BUDAPEST — Hungary’s Parliament voted on Tuesday to adopt legislation that would increase sentences for sex crimes against children, but critics say the law is being used to target the country’s L.G.B.T. community ahead of crunch elections for Prime Minister Viktor Orban next year.
Last-minute changes to the bill, which was prompted by public outrage after a series of sex scandals involving governing party and government officials, included restrictions against showing or “popularizing” homosexuality and content that promotes a gender that diverges from the one assigned at birth.
Mr. Orban’s critics say the changes were made to target the country’s L.G.B.T. community in an effort to rally support from his conservative base and shift the focus away from the failures of his administration ahead of elections in 2022.
The new rules, unexpectedly added to the bill by government-aligned lawmakers last week, require the labeling of all content that might fall into that category of “not recommended for those under 18 years of age.” Such content would be restricted for media like television to the hours between 10 p.m. and 5 a.m. The restrictions extend to advertisements and even sexual education, which the law would restrict to teachers and organizations approved by the government. The bill would also create a public database of sex offenders.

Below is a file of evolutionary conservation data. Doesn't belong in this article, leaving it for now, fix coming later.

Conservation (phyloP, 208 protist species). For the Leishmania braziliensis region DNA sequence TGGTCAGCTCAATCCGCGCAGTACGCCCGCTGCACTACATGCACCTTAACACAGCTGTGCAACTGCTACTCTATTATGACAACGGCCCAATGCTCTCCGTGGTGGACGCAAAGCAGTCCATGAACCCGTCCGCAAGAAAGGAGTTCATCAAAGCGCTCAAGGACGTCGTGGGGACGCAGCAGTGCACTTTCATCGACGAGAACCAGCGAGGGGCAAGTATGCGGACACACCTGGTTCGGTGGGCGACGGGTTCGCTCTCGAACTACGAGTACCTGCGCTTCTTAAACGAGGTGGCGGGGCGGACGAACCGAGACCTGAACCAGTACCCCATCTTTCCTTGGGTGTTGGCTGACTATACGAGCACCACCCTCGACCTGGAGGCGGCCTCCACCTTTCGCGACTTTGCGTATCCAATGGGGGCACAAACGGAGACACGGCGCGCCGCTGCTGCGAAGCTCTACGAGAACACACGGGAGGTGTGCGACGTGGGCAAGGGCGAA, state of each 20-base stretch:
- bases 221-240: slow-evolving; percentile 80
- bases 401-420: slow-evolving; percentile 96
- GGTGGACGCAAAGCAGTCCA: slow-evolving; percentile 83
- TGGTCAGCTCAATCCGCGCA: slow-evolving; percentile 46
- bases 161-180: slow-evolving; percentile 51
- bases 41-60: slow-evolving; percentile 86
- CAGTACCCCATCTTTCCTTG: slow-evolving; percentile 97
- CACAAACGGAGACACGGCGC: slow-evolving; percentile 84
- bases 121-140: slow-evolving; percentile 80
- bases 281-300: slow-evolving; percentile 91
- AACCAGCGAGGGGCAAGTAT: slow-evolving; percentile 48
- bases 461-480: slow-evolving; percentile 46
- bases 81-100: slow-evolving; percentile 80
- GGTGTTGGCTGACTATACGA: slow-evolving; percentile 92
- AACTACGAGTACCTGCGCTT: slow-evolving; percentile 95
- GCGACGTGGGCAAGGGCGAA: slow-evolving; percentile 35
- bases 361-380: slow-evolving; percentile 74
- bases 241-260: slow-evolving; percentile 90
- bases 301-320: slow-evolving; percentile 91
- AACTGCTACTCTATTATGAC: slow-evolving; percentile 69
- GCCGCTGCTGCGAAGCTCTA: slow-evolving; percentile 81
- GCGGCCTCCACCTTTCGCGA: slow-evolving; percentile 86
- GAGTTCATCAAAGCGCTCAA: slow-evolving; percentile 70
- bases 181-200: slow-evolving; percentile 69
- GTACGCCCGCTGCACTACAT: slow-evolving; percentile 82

Mr. Orban has increasingly presented himself as a protector of traditional Christian values, although that image has been undermined somewhat by the sex scandals involving officials and allies of his Fidesz party over the past few years.
Last year, a Hungarian diplomat in Peru was convicted of possession of child pornography and handed an $1,800 fine and a suspended prison sentence after being brought home and charged in
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